What is dosage?

Dosage is added at the final stage of sparkling wine production before corking. Picture a cellar of fermenting wines lying in bottle for a designated time before the dead yeast cells (lees) are collected in the neck during a process called riddling (link to article). The lees are then expelled through a process called disgorgement, at which point a mixture of a wine and sugar, the liqueur d’expedition, is added to the bottle. The dosage is the amount of sugar in this liqueur d’expedition. The wine is not only topped up by this, but it also helps to balance the acidity of the final wine and add sweetness. The amount of sweetness is explained below in levels from Extra Brut to Doux.

What wine is used in the dosage?

Typically, it's the same wine as the bottle being topped up, with added sugar, though some winemakers also use a brandy-like liqueur as well.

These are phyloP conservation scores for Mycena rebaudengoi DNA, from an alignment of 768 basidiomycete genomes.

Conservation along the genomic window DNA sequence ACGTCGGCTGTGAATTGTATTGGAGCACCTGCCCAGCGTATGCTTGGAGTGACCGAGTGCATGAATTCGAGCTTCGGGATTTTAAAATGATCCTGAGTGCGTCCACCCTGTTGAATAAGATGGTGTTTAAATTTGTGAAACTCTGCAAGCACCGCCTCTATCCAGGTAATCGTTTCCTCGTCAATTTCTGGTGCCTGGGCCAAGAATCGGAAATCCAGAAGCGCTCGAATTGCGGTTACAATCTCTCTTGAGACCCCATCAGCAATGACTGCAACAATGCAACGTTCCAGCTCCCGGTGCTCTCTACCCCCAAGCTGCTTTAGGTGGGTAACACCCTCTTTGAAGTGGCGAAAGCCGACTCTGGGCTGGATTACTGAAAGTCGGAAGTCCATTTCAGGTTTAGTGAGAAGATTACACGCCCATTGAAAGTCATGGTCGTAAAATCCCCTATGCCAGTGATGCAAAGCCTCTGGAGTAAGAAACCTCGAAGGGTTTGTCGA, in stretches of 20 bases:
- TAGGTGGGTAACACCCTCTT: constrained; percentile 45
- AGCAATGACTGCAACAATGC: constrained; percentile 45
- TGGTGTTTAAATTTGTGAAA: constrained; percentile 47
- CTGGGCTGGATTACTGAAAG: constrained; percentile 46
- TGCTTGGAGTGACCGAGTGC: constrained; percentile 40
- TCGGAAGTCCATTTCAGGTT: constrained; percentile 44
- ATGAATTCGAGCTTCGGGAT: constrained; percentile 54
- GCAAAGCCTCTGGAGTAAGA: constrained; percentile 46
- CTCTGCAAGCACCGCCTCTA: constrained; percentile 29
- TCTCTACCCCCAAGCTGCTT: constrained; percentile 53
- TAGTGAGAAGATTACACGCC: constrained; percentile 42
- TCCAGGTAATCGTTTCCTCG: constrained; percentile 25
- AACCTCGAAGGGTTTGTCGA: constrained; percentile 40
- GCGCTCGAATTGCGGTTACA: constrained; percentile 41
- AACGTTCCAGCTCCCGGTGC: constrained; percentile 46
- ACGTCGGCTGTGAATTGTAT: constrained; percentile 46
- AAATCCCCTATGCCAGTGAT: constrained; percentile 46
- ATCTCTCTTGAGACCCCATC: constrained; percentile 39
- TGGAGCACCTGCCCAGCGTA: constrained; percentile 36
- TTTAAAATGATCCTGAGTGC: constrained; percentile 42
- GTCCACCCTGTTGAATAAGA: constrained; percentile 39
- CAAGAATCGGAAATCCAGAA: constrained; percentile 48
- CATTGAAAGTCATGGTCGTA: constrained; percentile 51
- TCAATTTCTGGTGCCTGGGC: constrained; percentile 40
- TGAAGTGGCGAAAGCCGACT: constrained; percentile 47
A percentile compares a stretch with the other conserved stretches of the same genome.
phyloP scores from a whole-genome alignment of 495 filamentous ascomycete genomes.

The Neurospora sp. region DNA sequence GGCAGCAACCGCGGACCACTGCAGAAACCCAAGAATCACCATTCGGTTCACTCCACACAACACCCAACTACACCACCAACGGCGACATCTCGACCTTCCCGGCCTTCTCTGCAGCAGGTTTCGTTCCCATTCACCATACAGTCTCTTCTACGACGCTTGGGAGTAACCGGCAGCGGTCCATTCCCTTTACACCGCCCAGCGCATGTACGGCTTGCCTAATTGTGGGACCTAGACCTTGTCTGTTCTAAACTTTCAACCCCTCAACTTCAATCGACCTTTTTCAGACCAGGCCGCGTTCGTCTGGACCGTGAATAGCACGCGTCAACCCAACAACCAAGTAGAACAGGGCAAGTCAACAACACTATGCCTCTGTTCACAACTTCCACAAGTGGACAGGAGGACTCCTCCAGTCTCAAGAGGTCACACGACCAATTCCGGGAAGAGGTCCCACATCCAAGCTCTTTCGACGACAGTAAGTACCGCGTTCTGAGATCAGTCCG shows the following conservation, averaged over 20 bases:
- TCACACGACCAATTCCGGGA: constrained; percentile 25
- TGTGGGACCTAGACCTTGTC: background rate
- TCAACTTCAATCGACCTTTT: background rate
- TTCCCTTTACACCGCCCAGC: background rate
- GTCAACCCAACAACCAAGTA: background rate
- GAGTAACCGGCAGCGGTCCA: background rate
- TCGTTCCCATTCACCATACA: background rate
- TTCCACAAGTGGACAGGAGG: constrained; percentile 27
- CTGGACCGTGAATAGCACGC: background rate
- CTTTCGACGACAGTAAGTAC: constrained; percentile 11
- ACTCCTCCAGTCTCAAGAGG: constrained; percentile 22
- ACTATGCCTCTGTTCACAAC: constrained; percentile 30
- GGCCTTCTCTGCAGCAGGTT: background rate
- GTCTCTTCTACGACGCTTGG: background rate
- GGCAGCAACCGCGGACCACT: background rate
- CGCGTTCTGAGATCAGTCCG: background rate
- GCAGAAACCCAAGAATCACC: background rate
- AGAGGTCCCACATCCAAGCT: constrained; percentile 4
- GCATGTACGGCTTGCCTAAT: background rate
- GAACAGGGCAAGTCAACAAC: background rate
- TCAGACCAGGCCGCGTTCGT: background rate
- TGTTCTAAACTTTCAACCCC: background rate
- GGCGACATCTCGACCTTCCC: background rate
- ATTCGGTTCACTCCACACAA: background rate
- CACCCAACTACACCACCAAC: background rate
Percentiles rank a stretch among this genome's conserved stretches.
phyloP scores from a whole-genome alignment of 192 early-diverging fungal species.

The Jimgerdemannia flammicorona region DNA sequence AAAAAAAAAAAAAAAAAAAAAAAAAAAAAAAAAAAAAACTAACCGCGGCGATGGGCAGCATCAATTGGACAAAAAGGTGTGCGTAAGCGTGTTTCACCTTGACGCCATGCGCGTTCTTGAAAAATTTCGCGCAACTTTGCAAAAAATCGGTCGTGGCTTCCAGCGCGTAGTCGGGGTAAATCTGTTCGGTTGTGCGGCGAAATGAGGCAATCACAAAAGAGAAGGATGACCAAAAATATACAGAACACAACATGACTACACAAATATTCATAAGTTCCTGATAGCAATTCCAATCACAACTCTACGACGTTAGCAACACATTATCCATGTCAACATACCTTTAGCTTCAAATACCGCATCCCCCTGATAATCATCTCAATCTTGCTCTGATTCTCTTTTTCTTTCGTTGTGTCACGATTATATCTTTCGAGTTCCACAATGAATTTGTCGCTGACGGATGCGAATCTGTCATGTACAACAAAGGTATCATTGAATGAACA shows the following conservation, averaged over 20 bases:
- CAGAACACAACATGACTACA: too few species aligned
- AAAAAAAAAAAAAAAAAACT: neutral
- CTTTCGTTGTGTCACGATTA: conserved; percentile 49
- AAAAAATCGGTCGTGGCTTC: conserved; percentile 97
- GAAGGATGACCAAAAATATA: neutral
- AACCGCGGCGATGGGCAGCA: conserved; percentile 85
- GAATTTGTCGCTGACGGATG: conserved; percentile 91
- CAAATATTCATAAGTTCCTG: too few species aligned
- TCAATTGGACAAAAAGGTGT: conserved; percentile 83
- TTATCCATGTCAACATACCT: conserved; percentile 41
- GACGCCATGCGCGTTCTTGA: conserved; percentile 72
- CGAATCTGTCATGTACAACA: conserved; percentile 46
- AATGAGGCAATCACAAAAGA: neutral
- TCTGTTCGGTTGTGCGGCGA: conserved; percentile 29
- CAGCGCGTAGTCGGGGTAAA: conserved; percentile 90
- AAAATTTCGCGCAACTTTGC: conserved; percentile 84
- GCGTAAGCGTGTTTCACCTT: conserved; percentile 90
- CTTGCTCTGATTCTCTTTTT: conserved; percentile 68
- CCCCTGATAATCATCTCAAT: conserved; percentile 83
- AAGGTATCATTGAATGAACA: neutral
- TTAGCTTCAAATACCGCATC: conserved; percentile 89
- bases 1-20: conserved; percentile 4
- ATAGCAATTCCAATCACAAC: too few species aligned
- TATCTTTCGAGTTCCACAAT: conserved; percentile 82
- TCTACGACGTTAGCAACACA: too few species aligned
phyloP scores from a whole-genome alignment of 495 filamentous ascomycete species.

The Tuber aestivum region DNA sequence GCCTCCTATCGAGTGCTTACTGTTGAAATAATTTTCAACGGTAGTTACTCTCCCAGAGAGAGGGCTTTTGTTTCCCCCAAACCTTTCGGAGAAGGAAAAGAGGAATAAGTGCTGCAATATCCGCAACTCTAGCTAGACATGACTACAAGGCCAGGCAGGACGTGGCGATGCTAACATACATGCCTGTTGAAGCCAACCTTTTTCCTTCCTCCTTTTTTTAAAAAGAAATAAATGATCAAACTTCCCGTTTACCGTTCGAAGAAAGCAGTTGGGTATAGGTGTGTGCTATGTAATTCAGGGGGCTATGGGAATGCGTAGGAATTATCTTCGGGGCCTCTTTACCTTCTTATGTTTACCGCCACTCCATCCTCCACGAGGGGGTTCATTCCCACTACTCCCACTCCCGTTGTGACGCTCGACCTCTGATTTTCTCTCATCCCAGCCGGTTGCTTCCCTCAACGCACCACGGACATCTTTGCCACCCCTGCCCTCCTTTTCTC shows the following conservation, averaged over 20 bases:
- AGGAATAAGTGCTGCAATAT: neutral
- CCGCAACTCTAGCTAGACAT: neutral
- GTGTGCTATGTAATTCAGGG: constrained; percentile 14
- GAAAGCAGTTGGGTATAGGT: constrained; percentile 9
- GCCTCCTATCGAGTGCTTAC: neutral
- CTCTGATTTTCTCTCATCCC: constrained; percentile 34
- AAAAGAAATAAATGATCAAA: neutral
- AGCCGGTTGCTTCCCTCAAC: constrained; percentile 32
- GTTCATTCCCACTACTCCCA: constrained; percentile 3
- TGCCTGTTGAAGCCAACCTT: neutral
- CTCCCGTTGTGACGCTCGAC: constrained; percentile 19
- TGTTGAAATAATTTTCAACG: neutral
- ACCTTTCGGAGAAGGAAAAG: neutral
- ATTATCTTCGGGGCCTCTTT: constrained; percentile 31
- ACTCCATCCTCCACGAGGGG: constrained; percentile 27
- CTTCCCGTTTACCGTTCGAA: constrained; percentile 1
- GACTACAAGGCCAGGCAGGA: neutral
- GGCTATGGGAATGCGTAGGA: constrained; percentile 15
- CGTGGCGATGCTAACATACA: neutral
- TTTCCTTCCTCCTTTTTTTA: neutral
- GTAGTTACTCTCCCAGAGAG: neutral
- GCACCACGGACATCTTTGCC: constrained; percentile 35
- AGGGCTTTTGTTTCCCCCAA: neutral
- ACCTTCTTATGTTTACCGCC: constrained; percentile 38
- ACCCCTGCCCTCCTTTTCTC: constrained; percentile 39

How much sugar is added?

That depends on the style of wine the winemaker wants to create. In turn, this sometimes also reflects the prevailing preferences of the day. In 1816, when the riddling process was invented by one Madame Clicquot, tastes varied greatly by market. Russians liked their bottles super sweet, with the English preferring the driest style of all. Madame Clicquot obliged by making le style anglais. For chemistry buffs, the official levels of sugar per litre are:

Brut Nature 0-3 grams

Extra Brut 0-6 grams

Brut 0-12 grams

Extra Dry 12-17 grams

Sec 17-32 grams

Demi-sec 32-50 grams

Doux 50+ grams

What's changed since 1816?

While sweet sparkling wine works well with desserts and in cocktails, global tastes today favour drier styles. Not surprisingly, almost all English Sparkling Wine mirrors le style anglais. Most of the wines we produce here at Gusbourne are Brut. Indeed a few winemakers are now turning their attention to making an even drier style called Brut Nature with no dosage at all. Since zero dosage sparkling wines retain a maximum of only 3 grams of residual sugar from the winemaking process alone, this makes for a very different flavour profile.


You may also like...

The Science of Winemaking

Blending: How the Magic of Sparkling Starts

Cellar Aged Still Wines

The Benefits of Old Age

A Wine in Time: Cork and Lees Ageing

To Decant Or Not To Decant